The concept of “word” would seem fairly central to linguistics. One of the definitions of “syntax” given by the Oxford English Dictionary is:
“The ways in which a particular word … can be arranged with other words …”.
And “morphology” is defined:
“the structure, form, or variation in form … of a word or words …”.
Semanticists talk about “word meaning”, phonologists about “word stress” and so on. All this is all very well – but what is a “word”? This question, it turns out, is akin to most other questions in linguistics in not being answered as easily as we might like. A big part of the problem arises because of conflicts between different criteria for wordness. Take, for example, the element ‘m in I’m. From a purely grammatical point of view, ignoring the sound (and writing) side of things, ‘m acts like a word – shown most clearly by the fact that it can always be substituted with am with no real change in meaning: I’m playing means the same as I am playing, and so forth. (am shows much more wordy behaviour.) But ‘m isn’t like words in other respects: it doesn’t contain a vowel, and it can’t occur on its own. Thus while am needn’t immediately adjacently follow I, ‘m must:
- OK: Am I playing?; I probably am playing
- Not OK: ‘M I playing, I probably’m playing
Other items like ‘m in English are things like the ‘ll of I’ll be playing, the n’t of isn’t, hasn’t etc., the ‘s in the king of France’s head and so on. These can be called “clitics”. One definition of a clitic is that it is a grammatical word but not a phonological word. Grammatically, ‘m behaves like am, ‘ll behaves like will and n’t behaves like not, so they can be said to be grammatical words*. But they can’t appear on their own: they must form a single phonological unit with another item, being pronounced (and written, not completely incidentally) as if they were part of it. Neither can they bear stress, like more typical words:
- OK: You must NOT go (emphasis on not)
- Not OK: You mustN’T go (emphasis on n’t)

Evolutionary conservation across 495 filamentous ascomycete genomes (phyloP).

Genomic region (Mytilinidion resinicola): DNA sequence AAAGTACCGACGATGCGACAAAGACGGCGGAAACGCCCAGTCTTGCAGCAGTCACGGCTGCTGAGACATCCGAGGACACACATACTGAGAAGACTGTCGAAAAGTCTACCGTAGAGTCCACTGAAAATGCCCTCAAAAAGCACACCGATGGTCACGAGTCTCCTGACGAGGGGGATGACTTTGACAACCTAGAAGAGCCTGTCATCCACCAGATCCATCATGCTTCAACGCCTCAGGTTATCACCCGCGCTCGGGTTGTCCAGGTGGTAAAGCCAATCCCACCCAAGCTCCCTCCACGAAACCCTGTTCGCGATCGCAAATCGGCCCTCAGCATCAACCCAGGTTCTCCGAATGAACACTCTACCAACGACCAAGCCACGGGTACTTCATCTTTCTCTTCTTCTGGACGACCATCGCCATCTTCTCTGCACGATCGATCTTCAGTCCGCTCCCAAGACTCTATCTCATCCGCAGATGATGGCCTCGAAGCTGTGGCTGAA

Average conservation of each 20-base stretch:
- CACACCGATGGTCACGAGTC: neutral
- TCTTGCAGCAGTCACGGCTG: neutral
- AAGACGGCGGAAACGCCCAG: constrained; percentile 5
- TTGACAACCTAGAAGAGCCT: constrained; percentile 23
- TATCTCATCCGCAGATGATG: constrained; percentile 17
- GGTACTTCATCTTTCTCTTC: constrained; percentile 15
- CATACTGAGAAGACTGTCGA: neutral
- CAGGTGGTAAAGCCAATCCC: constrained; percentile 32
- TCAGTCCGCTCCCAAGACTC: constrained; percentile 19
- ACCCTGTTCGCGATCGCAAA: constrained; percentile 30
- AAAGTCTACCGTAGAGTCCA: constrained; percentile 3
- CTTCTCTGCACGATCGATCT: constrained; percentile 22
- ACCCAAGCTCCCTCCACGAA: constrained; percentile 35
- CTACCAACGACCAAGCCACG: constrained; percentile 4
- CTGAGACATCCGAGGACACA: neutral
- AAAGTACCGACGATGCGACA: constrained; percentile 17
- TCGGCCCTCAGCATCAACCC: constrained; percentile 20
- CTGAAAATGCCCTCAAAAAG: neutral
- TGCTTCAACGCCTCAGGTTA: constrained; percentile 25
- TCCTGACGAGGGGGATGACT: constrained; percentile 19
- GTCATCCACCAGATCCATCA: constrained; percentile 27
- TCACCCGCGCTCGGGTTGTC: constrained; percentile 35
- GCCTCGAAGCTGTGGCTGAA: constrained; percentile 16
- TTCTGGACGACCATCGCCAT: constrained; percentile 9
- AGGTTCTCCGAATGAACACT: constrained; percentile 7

On these sound-based criteria, then, clitics don’t seem to be words. There are a lot of complications here and I’m oversimplifying some issues slightly, but it’s hopefully clear that the issue of a word is isn’t terribly clear-cut. To make matters worse, some items seem able to be both full words and clitics – e.g. the usually doesn’t bear any stress and is pronounced quite weakly, like a clitic, but sometimes it is stressed, shown most clearly in something like I didn’t say A book, I said THE book. And there’s dispute whether some items in some languages are clitics or just inflections.
To conclude, then, the idea of a word is somewhat complicated. Some things behave like words in some ways but not others; some words can sometimes be substituted for things that are not words, or at least not on all criteria. If there is a moral, it is that even the most basic concepts (in linguistics, and presumably elsewhere) cannot necessarily be taken for granted.
* – Possessive ‘s is a bit more complicated. There’s no full word that can be substituted for it, unless you change the order of things to get the head of the King of France, and even then the two aren’t totally equivalent. But unlike items like plural –s (e.g. in kings) it doesn’t attach to words but whole phrases: we say the kings of France but not the king’s of France head. As it isn’t a word by all criteria and also isn’t an affix like plural -s, it gets lumped in the clitic category.
Dixon, R.M.W., & Aikhenvald, Alexandra. 2003. Word: A Cross-linguistic Typology. Cambridge: Cambridge University Press. See particularly the introduction.